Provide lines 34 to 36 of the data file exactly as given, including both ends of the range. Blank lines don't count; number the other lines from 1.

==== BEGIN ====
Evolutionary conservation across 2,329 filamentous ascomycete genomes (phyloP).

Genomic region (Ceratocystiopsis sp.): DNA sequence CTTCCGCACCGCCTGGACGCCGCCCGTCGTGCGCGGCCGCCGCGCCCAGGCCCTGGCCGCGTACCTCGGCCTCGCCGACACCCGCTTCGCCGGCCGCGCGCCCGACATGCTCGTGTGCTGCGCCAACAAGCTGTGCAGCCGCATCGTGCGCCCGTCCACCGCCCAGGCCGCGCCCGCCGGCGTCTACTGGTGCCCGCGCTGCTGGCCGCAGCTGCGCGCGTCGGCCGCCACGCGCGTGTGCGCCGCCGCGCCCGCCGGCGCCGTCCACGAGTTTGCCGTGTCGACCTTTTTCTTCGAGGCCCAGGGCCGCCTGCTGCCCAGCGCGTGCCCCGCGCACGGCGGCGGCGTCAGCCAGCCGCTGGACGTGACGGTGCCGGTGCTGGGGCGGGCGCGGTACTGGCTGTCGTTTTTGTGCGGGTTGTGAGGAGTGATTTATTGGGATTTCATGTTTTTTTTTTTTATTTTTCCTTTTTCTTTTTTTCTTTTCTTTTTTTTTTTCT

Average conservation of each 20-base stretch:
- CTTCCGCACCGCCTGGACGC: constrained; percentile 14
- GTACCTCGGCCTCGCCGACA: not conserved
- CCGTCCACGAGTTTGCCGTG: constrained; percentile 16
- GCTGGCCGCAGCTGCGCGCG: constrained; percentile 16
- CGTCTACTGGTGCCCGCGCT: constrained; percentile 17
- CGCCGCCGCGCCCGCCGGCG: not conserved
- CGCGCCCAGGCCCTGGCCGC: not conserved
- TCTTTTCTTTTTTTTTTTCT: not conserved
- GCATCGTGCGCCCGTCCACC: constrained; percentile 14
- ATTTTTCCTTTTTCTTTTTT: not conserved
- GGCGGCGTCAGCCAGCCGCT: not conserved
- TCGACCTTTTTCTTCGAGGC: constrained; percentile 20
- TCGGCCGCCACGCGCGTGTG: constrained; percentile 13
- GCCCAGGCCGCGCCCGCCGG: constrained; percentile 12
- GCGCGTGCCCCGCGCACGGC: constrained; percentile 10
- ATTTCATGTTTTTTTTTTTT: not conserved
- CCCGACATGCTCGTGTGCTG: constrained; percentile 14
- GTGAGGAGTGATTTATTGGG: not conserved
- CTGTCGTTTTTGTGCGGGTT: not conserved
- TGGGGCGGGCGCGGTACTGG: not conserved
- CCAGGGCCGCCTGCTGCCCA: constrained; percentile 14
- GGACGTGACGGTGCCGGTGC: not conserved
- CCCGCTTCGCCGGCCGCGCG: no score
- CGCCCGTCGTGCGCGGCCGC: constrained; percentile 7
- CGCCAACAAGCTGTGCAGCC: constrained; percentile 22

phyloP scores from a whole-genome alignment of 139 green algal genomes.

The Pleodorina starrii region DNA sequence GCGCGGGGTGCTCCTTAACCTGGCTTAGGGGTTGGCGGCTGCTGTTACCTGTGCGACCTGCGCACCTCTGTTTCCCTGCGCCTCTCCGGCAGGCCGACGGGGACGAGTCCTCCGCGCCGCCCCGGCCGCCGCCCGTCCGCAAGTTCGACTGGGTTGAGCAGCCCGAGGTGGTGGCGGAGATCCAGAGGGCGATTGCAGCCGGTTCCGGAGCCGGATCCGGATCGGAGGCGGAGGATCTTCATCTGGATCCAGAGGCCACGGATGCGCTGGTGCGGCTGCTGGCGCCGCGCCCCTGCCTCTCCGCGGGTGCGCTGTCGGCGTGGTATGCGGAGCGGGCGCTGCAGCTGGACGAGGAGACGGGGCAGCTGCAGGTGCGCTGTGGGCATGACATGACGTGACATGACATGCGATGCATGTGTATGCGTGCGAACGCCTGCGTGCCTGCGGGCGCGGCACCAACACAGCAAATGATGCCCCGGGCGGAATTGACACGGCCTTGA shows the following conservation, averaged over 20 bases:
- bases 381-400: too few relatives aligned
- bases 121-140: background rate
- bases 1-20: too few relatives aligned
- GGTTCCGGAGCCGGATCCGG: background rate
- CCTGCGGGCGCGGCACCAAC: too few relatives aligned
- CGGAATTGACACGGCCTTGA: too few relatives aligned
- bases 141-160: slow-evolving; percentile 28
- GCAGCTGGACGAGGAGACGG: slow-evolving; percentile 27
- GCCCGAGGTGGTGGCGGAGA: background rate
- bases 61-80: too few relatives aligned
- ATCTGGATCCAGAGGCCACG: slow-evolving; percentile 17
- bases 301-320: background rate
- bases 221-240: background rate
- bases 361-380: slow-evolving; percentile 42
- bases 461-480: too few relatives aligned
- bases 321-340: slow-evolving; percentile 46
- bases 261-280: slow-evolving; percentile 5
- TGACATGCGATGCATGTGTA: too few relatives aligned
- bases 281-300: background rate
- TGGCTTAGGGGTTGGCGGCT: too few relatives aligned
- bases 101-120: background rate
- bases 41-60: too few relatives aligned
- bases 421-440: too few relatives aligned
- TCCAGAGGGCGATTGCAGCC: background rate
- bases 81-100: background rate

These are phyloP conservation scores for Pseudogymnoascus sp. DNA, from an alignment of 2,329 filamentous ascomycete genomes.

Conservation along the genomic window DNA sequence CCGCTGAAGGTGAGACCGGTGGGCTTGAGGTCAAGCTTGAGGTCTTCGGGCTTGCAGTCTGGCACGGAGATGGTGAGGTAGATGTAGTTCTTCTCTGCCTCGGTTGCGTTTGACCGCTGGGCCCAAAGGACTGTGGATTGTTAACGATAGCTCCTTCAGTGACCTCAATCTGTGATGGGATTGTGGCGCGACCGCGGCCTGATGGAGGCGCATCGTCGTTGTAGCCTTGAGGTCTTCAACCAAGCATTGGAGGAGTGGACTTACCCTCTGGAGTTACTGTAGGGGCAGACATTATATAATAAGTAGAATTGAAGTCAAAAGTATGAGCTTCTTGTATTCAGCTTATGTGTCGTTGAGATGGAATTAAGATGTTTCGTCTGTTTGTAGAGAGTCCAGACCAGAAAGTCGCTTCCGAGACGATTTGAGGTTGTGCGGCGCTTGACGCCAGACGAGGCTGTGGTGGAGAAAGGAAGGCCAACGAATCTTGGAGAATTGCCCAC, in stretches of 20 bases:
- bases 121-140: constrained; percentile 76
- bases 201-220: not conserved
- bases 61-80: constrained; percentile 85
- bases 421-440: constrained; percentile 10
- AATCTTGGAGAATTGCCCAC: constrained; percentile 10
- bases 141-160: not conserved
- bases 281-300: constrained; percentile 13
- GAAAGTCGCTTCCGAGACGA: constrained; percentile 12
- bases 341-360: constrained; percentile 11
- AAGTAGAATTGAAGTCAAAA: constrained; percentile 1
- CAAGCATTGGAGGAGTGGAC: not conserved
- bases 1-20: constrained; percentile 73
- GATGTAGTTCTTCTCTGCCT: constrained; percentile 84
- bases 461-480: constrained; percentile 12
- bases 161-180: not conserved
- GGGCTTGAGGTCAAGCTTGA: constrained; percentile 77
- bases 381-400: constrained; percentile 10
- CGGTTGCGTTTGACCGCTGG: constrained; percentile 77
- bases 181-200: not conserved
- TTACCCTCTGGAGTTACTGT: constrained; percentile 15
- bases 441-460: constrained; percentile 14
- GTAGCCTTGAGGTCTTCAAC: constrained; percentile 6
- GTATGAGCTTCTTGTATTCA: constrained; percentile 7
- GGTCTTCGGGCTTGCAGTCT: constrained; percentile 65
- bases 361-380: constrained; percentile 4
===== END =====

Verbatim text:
- GGTTCCGGAGCCGGATCCGG: background rate
- CCTGCGGGCGCGGCACCAAC: too few relatives aligned
- CGGAATTGACACGGCCTTGA: too few relatives aligned